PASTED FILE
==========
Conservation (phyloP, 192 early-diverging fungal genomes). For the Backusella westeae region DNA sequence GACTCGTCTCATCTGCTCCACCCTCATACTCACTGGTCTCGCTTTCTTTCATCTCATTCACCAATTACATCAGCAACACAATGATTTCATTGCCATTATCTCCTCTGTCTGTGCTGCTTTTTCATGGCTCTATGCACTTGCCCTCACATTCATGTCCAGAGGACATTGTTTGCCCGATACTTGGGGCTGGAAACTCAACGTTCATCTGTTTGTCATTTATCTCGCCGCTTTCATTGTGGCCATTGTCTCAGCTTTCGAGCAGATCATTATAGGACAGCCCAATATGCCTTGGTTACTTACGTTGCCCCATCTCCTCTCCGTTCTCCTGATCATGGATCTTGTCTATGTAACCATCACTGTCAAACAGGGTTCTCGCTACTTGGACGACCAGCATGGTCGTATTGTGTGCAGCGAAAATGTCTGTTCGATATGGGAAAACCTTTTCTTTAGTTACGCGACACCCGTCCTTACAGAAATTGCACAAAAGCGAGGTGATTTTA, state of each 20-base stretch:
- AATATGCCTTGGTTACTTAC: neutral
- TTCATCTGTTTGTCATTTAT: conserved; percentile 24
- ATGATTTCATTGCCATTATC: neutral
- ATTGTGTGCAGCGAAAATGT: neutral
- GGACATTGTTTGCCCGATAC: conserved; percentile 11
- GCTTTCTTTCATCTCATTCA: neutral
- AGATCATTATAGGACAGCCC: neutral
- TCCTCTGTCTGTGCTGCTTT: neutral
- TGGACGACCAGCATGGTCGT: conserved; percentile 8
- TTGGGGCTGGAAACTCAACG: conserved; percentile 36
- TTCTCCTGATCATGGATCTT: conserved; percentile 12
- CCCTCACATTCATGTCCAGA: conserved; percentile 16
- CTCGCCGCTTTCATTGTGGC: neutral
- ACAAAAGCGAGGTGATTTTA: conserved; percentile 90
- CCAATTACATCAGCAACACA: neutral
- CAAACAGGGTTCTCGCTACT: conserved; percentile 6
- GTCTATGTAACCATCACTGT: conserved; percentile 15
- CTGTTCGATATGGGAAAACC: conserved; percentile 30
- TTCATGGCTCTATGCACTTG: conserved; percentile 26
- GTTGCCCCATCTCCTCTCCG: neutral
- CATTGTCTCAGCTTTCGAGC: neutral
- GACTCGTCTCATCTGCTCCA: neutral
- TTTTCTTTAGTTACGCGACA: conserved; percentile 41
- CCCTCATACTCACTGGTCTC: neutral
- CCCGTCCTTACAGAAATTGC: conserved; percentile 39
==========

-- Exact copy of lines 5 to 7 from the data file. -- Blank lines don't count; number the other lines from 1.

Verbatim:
- ATTGTGTGCAGCGAAAATGT: neutral
- GGACATTGTTTGCCCGATAC: conserved; percentile 11
- GCTTTCTTTCATCTCATTCA: neutral